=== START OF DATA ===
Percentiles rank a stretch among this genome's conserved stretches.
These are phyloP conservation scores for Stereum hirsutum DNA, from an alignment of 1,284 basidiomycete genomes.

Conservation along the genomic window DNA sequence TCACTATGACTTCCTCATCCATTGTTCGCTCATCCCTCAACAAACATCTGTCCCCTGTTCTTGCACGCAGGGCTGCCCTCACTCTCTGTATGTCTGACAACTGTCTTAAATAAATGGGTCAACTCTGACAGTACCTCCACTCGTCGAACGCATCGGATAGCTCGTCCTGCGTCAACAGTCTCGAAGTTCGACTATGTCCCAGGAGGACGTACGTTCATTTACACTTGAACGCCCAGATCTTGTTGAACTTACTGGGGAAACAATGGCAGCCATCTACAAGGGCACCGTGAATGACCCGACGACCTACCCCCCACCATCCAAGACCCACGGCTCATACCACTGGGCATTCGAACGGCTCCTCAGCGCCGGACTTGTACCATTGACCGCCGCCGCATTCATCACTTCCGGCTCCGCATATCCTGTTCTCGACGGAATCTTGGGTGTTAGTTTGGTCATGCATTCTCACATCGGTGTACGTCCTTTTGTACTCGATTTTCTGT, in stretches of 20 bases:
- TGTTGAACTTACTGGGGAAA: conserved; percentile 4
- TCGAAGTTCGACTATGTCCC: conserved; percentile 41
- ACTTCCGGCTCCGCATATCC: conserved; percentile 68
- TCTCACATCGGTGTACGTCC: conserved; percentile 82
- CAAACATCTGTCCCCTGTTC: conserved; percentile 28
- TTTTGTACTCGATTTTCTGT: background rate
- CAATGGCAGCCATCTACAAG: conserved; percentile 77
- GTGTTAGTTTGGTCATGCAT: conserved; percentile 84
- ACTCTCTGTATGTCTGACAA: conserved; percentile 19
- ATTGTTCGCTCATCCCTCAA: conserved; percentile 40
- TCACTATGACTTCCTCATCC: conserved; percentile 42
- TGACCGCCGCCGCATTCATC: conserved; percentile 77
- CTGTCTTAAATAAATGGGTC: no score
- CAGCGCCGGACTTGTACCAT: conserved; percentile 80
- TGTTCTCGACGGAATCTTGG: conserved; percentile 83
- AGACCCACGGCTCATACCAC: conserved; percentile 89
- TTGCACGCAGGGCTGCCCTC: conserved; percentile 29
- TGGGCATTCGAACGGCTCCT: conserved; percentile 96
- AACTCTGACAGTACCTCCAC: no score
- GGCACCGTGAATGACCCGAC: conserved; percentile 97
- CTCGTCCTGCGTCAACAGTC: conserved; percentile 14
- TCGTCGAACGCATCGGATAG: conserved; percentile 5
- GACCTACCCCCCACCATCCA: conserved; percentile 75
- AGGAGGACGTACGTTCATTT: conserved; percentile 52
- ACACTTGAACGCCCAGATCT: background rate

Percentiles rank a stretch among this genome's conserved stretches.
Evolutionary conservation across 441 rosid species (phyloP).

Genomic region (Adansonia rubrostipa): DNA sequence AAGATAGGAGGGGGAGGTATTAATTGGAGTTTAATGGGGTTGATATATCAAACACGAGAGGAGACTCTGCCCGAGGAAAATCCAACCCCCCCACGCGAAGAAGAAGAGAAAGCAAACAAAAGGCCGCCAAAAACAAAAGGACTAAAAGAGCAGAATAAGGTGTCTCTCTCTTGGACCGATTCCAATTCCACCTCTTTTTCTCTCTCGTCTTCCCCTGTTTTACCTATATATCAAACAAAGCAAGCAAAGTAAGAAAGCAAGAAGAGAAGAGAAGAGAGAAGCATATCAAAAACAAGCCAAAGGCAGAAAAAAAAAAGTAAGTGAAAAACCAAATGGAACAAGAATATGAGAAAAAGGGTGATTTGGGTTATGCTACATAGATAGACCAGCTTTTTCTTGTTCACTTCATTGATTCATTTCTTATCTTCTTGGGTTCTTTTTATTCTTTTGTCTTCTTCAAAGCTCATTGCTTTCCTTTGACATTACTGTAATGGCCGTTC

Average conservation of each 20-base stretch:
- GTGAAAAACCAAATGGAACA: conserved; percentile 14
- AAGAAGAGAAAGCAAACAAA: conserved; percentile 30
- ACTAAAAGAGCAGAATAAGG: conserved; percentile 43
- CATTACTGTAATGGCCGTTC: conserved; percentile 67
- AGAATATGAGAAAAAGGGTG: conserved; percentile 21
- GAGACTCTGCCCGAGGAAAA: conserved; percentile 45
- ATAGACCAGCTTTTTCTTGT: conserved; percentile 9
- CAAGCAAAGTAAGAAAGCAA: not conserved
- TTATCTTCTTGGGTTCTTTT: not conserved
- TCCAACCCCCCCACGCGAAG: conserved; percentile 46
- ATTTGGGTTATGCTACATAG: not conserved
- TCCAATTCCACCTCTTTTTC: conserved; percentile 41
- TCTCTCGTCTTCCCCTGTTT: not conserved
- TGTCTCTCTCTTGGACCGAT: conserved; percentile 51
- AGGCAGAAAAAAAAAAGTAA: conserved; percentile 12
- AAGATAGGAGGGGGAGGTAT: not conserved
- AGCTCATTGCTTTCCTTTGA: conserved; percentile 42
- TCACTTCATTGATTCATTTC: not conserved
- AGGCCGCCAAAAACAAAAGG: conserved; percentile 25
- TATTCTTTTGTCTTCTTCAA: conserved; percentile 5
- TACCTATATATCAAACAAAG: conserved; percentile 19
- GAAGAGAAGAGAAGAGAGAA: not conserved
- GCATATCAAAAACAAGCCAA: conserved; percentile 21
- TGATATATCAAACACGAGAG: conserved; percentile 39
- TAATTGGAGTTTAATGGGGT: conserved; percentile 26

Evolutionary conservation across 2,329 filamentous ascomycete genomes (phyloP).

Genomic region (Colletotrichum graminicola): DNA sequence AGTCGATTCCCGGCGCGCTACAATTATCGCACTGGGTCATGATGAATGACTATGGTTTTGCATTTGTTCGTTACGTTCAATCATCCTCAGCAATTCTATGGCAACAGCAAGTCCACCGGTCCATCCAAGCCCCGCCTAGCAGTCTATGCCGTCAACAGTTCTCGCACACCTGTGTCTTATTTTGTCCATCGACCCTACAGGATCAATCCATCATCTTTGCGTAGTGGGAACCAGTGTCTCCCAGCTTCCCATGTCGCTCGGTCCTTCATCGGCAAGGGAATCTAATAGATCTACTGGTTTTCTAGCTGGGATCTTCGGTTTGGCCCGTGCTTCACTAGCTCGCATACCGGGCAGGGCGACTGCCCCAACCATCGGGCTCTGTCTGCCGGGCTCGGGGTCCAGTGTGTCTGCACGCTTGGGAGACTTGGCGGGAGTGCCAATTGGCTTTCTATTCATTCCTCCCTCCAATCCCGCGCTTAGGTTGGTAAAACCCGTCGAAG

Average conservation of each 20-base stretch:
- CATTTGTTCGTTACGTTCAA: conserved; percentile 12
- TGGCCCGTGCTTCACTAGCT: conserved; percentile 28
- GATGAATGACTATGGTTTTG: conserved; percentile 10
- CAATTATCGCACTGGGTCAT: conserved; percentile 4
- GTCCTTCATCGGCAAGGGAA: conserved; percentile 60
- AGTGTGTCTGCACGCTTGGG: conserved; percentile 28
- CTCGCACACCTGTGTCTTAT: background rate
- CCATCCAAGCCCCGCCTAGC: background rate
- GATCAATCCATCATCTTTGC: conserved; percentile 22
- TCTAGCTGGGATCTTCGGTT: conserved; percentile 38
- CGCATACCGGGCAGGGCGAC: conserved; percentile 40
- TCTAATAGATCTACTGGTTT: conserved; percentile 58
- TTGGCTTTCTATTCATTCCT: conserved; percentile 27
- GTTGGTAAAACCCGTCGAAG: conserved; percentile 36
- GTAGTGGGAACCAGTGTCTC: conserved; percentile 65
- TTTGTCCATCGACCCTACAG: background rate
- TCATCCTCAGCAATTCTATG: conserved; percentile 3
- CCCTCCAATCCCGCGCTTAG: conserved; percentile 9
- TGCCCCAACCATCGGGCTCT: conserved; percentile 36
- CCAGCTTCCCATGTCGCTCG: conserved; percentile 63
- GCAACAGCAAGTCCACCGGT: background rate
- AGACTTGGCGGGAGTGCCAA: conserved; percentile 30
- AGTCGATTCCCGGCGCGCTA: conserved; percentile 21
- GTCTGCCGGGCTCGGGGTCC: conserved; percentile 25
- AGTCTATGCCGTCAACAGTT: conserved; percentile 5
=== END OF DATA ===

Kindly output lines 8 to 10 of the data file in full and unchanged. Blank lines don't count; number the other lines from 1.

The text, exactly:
- CAAACATCTGTCCCCTGTTC: conserved; percentile 28
- TTTTGTACTCGATTTTCTGT: background rate
- CAATGGCAGCCATCTACAAG: conserved; percentile 77